Threatened Species Conservation

The entire South West NRM Region sits within the Southwest Australia Ecoregion, one of 36 internationally recognised biodiversity hotspots across the world, and the only one in Australia. It is also recognised as a National Biodiversity Hotspot.

This global recognition is based on the diversity and high level of endemism found in the region, particularly among plants and reptiles. Boasting a variety of landscapes, from towering forests to rolling shrublands, the South West has a number of Threatened Ecological Communities (TECs) and is home to a unique array of bird and vertebrate species.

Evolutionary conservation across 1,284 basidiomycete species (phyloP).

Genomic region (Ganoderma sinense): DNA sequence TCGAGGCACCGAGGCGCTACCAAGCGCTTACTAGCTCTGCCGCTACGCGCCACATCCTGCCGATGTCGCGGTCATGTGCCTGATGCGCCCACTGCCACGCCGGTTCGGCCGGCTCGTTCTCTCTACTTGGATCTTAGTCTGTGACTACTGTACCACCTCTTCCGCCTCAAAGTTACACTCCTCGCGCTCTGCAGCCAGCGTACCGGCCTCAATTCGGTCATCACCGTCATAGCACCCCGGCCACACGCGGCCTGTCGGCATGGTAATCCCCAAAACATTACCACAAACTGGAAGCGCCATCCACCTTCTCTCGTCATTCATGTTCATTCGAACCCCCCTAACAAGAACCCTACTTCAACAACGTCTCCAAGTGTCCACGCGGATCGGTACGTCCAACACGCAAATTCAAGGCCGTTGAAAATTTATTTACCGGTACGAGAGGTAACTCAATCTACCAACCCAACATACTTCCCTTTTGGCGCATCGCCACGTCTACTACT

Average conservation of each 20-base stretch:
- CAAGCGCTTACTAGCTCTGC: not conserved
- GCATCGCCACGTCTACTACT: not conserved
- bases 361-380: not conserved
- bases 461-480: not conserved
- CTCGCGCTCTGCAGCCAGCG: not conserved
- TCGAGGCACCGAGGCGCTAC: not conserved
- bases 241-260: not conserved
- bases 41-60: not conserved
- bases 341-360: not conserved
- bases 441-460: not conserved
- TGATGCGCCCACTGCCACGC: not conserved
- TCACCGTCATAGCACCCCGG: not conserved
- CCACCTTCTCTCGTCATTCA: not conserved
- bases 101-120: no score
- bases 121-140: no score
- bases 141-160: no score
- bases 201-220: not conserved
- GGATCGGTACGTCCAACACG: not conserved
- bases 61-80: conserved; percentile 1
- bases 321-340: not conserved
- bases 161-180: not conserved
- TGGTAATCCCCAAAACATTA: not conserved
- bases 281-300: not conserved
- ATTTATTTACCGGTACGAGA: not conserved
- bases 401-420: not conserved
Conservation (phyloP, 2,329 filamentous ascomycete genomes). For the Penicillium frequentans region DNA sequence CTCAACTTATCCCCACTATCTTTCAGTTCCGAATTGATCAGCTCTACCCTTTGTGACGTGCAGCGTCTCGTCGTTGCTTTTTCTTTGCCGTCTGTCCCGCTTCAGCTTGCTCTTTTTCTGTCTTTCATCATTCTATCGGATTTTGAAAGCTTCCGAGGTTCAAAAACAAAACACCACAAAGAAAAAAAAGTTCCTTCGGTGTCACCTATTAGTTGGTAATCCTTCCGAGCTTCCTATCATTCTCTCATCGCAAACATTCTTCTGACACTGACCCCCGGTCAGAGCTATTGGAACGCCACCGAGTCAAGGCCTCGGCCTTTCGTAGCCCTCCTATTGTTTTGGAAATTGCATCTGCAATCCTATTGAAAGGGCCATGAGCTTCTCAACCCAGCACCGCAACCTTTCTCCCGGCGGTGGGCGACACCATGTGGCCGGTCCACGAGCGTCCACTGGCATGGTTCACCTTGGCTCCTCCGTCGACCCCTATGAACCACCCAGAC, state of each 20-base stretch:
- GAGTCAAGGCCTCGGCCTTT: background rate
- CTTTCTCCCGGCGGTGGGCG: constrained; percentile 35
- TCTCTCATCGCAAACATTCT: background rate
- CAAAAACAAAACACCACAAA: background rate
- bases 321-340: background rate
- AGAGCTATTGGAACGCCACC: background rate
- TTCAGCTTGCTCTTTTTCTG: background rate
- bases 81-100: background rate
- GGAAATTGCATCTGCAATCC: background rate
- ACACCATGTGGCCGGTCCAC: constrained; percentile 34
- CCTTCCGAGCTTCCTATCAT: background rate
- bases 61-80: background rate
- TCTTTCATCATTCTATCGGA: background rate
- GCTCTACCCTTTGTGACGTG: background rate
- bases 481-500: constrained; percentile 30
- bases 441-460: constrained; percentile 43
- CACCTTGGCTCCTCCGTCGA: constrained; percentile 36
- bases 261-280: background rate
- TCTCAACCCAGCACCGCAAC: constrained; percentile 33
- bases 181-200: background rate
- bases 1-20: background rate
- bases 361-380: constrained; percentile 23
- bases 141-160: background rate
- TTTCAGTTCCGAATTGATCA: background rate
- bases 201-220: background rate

Loss of habitat and other threats also contribute to the region being recognised as a biodiversity hotspot. Land clearing, habitat fragmentation, climate change, bushfire, invasive species, dieback, salinity and urban and agricultural impacts are just some of the threats to biodiversity in the South West.

SWCC is currently working with delivery partners including South West Landcare groups to stop the tide of extinction and create safe havens for the iconic Western Ringtail Possum (Pseudocheirus occidentalis) found only in the South West of Western Australia. The project is also focused on conserving four other species listed in the National Threatened Species Strategy including the Numbat (Myrmecobius fasciatus), the Chuditch (Dasyurus geoffroii), the Woylie (Bettongia penicillate ogilbyi) and the Malleefowl (Leipoa ocellate).

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